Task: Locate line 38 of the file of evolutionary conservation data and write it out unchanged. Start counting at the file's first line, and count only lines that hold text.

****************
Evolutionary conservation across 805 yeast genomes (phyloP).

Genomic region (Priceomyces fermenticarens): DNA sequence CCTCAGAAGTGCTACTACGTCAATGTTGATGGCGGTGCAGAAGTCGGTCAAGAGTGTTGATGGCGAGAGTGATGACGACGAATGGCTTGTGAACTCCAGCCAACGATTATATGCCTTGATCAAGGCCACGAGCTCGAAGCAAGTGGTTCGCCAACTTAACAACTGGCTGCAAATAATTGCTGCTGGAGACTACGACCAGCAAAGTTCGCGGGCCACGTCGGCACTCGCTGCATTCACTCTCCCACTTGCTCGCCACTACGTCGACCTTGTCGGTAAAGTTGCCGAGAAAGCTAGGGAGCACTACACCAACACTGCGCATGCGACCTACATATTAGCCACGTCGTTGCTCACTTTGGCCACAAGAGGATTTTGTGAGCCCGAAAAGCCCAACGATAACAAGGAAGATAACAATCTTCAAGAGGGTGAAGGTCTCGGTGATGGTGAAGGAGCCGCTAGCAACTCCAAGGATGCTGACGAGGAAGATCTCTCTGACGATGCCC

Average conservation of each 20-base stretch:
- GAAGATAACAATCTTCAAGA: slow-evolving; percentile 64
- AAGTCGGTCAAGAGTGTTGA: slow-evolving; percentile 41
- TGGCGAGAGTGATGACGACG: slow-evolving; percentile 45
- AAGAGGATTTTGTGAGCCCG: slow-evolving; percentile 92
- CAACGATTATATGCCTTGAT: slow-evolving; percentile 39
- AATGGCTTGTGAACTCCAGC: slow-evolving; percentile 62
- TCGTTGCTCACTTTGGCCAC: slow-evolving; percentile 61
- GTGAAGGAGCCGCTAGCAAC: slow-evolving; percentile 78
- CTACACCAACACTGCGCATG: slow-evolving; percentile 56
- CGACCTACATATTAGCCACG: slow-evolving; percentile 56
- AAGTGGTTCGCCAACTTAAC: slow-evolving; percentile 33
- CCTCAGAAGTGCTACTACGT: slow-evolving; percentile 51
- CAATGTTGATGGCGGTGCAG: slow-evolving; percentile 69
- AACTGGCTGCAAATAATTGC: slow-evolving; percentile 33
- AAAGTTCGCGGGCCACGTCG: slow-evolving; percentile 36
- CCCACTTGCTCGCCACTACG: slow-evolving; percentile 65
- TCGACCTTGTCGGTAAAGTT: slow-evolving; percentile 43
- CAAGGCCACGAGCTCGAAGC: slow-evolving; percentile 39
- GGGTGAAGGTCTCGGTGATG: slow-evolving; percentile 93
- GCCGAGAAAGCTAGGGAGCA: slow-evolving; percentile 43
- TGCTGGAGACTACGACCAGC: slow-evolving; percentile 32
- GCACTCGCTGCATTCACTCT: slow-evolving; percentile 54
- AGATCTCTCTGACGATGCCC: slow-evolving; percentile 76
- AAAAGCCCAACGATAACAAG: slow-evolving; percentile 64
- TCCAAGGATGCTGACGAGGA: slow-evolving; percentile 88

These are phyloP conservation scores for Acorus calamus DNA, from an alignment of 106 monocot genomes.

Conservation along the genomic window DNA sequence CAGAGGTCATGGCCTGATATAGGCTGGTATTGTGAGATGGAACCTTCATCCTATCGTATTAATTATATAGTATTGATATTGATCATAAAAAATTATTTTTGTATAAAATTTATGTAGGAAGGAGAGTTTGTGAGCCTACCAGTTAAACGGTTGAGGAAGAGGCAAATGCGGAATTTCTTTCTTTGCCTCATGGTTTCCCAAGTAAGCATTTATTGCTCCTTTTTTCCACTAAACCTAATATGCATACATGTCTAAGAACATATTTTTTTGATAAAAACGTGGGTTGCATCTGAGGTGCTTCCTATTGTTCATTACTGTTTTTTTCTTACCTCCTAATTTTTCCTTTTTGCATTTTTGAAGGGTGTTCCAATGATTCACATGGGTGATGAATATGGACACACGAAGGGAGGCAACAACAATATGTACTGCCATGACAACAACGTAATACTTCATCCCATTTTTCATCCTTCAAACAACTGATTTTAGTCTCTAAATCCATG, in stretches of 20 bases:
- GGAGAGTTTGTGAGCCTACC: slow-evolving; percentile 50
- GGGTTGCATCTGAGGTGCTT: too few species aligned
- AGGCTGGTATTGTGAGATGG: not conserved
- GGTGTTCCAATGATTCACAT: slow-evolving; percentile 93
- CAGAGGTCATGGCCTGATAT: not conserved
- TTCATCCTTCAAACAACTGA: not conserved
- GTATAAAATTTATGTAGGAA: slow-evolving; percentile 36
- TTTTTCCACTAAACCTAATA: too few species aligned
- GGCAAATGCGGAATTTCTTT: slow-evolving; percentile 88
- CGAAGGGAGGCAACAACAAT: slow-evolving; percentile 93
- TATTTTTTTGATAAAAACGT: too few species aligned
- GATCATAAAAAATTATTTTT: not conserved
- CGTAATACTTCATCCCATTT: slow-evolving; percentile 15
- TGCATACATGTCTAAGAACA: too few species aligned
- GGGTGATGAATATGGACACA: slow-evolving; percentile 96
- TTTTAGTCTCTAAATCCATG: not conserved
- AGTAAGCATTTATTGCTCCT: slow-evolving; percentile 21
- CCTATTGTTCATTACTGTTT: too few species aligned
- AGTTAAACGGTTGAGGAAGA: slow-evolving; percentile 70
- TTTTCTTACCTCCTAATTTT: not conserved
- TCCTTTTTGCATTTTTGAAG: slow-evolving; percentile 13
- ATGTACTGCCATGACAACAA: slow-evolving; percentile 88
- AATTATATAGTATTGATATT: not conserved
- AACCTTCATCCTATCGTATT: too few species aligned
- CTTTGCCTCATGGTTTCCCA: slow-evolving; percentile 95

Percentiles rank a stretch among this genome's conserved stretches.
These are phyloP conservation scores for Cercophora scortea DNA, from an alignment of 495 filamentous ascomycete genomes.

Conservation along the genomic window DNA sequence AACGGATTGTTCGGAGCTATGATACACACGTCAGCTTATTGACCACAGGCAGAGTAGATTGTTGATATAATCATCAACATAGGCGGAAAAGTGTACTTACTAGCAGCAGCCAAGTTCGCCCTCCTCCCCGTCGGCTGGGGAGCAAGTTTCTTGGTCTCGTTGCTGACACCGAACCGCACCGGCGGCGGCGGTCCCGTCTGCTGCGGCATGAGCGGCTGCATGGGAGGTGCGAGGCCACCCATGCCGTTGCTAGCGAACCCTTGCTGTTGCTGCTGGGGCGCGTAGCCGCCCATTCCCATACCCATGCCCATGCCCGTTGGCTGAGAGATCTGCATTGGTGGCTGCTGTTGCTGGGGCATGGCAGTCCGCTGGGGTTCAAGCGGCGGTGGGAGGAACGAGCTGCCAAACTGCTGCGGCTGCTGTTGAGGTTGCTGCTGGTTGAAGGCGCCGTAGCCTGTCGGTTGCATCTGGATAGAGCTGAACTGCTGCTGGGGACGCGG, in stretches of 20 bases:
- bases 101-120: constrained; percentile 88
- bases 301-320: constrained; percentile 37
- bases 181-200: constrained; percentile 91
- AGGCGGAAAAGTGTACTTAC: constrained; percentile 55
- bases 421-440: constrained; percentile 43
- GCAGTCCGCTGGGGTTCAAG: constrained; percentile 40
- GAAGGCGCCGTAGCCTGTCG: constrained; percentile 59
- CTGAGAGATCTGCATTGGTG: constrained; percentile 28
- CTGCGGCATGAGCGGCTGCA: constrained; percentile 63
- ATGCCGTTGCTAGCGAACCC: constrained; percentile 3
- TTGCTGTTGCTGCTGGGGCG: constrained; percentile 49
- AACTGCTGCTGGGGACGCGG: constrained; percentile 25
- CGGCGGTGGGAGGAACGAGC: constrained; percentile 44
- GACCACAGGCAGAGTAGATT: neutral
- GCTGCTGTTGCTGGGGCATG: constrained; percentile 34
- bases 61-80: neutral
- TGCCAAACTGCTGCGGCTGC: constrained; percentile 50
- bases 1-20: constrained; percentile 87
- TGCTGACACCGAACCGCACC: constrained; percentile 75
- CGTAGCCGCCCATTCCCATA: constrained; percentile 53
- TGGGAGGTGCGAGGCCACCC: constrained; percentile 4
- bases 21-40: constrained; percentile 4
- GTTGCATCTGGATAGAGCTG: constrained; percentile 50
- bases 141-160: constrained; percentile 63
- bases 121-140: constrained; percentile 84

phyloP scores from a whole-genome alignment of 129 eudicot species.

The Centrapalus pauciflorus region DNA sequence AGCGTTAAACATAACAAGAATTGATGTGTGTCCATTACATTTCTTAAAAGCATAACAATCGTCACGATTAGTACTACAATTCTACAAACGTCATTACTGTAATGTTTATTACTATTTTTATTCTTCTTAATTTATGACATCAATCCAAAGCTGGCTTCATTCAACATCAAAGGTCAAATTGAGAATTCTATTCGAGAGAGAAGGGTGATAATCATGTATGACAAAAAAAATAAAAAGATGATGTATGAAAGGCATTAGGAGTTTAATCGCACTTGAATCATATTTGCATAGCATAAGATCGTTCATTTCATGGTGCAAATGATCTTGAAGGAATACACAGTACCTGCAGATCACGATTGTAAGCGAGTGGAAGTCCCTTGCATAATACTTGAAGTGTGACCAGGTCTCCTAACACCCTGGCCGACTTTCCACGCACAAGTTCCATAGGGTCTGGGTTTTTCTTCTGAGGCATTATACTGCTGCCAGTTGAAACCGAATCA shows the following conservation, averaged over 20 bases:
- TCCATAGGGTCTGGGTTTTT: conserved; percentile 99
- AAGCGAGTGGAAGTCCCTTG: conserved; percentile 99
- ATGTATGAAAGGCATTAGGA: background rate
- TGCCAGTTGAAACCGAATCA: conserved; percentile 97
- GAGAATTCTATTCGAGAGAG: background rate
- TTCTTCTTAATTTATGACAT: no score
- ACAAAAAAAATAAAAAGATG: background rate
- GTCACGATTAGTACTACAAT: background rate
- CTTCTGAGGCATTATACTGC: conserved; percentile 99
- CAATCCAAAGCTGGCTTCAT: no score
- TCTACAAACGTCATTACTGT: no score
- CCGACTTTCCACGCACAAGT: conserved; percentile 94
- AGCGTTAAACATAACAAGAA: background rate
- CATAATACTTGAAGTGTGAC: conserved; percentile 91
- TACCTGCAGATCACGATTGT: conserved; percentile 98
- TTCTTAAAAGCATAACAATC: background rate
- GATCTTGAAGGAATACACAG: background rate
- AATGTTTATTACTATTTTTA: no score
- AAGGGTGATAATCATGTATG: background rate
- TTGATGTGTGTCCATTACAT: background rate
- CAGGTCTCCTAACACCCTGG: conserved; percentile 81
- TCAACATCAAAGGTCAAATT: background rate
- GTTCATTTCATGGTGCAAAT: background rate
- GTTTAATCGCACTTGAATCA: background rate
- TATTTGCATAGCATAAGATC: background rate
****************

- TTTTTCCACTAAACCTAATA: too few species aligned